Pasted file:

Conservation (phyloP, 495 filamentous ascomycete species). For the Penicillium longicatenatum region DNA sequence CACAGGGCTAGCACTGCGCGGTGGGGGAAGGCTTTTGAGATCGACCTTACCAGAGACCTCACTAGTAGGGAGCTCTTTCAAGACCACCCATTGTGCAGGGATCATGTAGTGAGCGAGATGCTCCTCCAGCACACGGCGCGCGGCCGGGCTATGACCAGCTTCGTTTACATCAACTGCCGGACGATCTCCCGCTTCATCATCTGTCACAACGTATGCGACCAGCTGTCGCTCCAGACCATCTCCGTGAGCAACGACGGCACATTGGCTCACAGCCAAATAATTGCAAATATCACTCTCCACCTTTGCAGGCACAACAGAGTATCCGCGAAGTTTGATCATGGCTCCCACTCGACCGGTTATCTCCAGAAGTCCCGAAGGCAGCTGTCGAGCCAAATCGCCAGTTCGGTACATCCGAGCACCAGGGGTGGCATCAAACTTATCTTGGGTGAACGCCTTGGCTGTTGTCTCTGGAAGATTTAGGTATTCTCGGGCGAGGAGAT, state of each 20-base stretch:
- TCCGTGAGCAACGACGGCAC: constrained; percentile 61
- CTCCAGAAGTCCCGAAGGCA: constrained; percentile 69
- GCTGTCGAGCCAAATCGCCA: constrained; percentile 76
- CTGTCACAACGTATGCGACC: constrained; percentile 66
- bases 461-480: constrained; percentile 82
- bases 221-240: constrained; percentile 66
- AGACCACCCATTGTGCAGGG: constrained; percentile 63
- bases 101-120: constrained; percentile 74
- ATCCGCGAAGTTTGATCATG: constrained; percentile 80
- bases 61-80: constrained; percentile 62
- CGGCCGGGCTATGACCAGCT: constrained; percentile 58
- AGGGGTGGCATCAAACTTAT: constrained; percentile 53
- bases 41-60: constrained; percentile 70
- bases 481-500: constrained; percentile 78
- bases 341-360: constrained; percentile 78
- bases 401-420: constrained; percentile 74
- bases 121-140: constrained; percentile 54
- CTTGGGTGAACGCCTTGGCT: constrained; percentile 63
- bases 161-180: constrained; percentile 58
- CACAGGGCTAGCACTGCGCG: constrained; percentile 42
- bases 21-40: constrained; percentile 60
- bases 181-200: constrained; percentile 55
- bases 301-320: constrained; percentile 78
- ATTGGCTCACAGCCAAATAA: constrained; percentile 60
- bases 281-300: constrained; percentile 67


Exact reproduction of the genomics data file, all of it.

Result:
Conservation (phyloP, 495 filamentous ascomycete species). For the Penicillium longicatenatum region DNA sequence CACAGGGCTAGCACTGCGCGGTGGGGGAAGGCTTTTGAGATCGACCTTACCAGAGACCTCACTAGTAGGGAGCTCTTTCAAGACCACCCATTGTGCAGGGATCATGTAGTGAGCGAGATGCTCCTCCAGCACACGGCGCGCGGCCGGGCTATGACCAGCTTCGTTTACATCAACTGCCGGACGATCTCCCGCTTCATCATCTGTCACAACGTATGCGACCAGCTGTCGCTCCAGACCATCTCCGTGAGCAACGACGGCACATTGGCTCACAGCCAAATAATTGCAAATATCACTCTCCACCTTTGCAGGCACAACAGAGTATCCGCGAAGTTTGATCATGGCTCCCACTCGACCGGTTATCTCCAGAAGTCCCGAAGGCAGCTGTCGAGCCAAATCGCCAGTTCGGTACATCCGAGCACCAGGGGTGGCATCAAACTTATCTTGGGTGAACGCCTTGGCTGTTGTCTCTGGAAGATTTAGGTATTCTCGGGCGAGGAGAT, state of each 20-base stretch:
- TCCGTGAGCAACGACGGCAC: constrained; percentile 61
- CTCCAGAAGTCCCGAAGGCA: constrained; percentile 69
- GCTGTCGAGCCAAATCGCCA: constrained; percentile 76
- CTGTCACAACGTATGCGACC: constrained; percentile 66
- bases 461-480: constrained; percentile 82
- bases 221-240: constrained; percentile 66
- AGACCACCCATTGTGCAGGG: constrained; percentile 63
- bases 101-120: constrained; percentile 74
- ATCCGCGAAGTTTGATCATG: constrained; percentile 80
- bases 61-80: constrained; percentile 62
- CGGCCGGGCTATGACCAGCT: constrained; percentile 58
- AGGGGTGGCATCAAACTTAT: constrained; percentile 53
- bases 41-60: constrained; percentile 70
- bases 481-500: constrained; percentile 78
- bases 341-360: constrained; percentile 78
- bases 401-420: constrained; percentile 74
- bases 121-140: constrained; percentile 54
- CTTGGGTGAACGCCTTGGCT: constrained; percentile 63
- bases 161-180: constrained; percentile 58
- CACAGGGCTAGCACTGCGCG: constrained; percentile 42
- bases 21-40: constrained; percentile 60
- bases 181-200: constrained; percentile 55
- bases 301-320: constrained; percentile 78
- ATTGGCTCACAGCCAAATAA: constrained; percentile 60
- bases 281-300: constrained; percentile 67